Wouldn't it be great if you could just plug in some numbers and easily figure out how many weights you need to lift, a certain amount of times to get to your ideal growth! Unfortunately our bodies are not one workout fits all. Our bodies grow and adapt to workouts different ways.
Many people turn to the age old way of thinking that if you want your muscles to increase in size than you could lift lighter weights and increase your repetitions. If you want to get stronger than you would need to lift heavier weights and less repetitions. Now while this rule can work, there are other ways to accomplish those goals.
Lifting to failure means lifting to the point of exhaustion, to muscle fatigue. Although this way of lifting can work, it can also cause injury or burnout. Instead of lifting to the point where your body is straining and shaking, take your lift only until two or three lifts until you would fail. Make sure your form doesn't suffer while doing this approach.
One of the newer findings is that in order to grow muscle it equates to the total work volume. As long as you are doing enough volume to keep pushing yourself, you will grow. So you could choose the lighter weights and up your repetitions to match the guy or gal standing next to you pushing the 40s (for example) for less repetitions and still make the same progress in gains. The lighter weights and higher reps could be the way to go for those just starting out or those with a lingering or recovering injury.
Another way to grow is to challenge yourself. Once you feel as though your body is adapting to whatever workout you are doing it might be time to change it up. You've hit a middle ground, you are no longer progressing, not feeling that pumped and killed a workout feeling. If you wanted to keep your same workout, you could just switch up your routine. For example for a few weeks you could focus on less weight, lower sets and higher reps. The next few weeks after that you could then focus on heavier weight, more sets and lower reps. You could even bounce between the two every other day. Another way to change things up is to recruit more of your muscle fiber by working out with time under tension. An example of this for squats would be 4 sets of 10 with 3 seconds going down, no pause and back up for 1 second.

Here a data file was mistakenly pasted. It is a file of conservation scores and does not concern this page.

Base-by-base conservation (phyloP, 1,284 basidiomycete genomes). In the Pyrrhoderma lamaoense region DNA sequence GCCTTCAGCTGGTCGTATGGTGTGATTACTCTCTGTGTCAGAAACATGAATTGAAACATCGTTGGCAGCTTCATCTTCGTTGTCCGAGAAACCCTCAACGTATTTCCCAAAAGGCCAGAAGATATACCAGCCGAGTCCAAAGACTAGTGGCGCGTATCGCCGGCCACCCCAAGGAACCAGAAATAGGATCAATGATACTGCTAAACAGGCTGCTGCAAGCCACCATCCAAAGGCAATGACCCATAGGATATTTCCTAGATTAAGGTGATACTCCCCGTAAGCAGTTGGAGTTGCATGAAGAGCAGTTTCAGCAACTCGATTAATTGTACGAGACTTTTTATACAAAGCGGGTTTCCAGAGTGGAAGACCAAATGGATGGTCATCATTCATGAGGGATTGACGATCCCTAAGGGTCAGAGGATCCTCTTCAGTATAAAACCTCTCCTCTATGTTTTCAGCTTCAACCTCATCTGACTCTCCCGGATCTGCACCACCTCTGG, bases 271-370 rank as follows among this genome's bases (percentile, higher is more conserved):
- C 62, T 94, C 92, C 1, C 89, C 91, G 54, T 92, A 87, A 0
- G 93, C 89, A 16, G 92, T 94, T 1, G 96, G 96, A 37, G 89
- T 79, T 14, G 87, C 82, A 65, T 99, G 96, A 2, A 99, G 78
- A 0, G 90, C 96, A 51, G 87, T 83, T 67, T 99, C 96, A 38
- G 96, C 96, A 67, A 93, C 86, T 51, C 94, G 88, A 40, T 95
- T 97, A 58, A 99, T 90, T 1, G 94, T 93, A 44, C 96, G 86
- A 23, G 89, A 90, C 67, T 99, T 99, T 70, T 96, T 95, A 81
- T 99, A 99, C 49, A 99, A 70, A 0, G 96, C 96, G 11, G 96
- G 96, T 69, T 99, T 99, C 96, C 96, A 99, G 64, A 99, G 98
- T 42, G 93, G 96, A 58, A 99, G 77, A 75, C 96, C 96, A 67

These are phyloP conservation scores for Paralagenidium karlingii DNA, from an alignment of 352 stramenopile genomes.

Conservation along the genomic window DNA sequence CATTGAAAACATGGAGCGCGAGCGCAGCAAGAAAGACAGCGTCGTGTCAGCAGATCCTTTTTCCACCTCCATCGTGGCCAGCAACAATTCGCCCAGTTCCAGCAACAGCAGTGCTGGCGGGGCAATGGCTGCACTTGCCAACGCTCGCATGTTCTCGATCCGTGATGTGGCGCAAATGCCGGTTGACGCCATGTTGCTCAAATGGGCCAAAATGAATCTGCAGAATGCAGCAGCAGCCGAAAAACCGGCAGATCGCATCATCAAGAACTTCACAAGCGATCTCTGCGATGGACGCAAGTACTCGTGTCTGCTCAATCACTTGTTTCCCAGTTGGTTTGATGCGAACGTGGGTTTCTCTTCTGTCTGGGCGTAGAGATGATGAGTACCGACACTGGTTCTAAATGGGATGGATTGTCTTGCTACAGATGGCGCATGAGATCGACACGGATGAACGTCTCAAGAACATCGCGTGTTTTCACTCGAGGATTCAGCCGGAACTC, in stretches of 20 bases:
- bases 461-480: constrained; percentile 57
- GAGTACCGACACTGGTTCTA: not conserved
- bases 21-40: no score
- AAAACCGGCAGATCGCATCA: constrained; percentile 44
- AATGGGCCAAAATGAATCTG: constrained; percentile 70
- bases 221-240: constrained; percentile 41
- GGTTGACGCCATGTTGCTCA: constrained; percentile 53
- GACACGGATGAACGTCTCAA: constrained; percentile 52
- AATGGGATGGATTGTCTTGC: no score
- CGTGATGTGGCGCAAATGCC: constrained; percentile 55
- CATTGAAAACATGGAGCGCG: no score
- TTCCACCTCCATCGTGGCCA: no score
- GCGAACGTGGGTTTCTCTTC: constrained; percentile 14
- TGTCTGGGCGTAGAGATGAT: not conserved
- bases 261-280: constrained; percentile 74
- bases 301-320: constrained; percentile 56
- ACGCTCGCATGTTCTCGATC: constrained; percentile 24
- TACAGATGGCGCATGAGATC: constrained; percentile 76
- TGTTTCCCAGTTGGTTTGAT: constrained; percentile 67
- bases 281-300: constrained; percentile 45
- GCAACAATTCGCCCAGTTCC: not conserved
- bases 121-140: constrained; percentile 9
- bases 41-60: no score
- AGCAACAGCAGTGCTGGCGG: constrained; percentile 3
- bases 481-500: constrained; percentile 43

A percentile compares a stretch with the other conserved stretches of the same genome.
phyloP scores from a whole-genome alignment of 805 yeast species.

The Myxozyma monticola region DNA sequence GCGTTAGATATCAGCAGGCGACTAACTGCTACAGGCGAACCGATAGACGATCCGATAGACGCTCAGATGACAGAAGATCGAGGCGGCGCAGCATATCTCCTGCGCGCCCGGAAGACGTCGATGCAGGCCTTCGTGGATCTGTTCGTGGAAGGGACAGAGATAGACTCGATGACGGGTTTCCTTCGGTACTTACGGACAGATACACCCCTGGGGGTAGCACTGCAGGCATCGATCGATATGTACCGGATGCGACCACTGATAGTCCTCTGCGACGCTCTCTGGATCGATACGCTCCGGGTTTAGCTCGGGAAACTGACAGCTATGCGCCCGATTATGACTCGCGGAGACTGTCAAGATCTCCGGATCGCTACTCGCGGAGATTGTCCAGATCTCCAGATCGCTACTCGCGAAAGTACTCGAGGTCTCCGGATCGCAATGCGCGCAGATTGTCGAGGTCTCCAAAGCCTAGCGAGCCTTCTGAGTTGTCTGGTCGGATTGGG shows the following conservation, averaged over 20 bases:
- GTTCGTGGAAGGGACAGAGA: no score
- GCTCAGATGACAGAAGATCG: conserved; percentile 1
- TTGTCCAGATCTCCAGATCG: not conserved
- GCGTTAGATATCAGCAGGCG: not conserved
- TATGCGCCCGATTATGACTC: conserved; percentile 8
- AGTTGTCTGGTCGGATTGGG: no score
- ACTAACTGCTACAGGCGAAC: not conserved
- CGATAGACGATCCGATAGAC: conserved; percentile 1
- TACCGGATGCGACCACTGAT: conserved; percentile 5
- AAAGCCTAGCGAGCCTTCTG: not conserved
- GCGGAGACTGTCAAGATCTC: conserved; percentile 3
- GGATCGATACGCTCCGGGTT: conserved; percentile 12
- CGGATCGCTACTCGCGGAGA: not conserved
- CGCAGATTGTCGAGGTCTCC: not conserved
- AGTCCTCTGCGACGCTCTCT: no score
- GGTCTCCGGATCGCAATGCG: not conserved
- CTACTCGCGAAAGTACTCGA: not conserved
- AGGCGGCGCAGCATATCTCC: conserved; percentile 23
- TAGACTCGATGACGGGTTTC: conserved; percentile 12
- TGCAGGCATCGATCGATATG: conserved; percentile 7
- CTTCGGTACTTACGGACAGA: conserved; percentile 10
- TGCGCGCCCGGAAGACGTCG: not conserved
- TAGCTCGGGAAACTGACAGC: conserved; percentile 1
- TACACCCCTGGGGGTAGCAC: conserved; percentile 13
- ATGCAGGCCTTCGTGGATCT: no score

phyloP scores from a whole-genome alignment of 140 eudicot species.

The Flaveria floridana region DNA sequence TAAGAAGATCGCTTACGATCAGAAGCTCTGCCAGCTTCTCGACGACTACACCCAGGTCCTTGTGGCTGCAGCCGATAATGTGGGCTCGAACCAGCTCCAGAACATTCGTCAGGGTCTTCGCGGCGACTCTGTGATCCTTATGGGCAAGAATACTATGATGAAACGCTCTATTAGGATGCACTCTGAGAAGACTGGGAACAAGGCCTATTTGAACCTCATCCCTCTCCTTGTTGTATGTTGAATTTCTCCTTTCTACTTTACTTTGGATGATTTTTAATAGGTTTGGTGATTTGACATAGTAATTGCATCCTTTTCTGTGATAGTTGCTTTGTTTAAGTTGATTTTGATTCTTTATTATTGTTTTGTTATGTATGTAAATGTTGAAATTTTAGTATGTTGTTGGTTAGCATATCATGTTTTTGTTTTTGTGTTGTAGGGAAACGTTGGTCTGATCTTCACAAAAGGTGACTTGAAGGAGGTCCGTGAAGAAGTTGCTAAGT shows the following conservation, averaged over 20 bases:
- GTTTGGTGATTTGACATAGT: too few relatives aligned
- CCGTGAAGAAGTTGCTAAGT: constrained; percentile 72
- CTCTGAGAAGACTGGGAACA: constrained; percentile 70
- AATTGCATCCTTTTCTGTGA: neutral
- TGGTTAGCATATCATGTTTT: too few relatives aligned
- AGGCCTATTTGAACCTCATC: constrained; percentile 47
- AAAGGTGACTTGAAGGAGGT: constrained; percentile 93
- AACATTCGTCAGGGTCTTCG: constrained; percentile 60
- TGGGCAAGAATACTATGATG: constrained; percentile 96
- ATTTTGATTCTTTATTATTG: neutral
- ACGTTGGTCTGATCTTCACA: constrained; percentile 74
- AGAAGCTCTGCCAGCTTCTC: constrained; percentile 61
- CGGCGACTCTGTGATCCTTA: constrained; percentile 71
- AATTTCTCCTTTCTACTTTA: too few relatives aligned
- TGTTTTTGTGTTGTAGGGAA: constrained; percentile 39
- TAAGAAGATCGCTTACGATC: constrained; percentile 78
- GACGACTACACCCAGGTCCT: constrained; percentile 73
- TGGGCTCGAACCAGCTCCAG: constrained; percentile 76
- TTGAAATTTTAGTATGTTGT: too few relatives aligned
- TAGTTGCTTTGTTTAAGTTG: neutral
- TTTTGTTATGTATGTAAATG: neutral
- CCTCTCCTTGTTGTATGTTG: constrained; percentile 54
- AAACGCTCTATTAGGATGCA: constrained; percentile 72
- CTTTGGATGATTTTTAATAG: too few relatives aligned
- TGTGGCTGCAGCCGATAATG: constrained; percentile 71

Bottom line, there is tons of research going on in the fitness world. We are not a one set, one rep fits all society. Our bodies react differently to different programs and stressors. With all things we grow through challenges. The best thing we can do while trying to grow is to keep our bodies guessing whats next, to be comfortable with stepping outside of our routine. We can not always give 110%, if you do, eventually you will burn out or fall off of the wagon completely. Work hard, work smart, change up that routine, push yourself and you will see growth!
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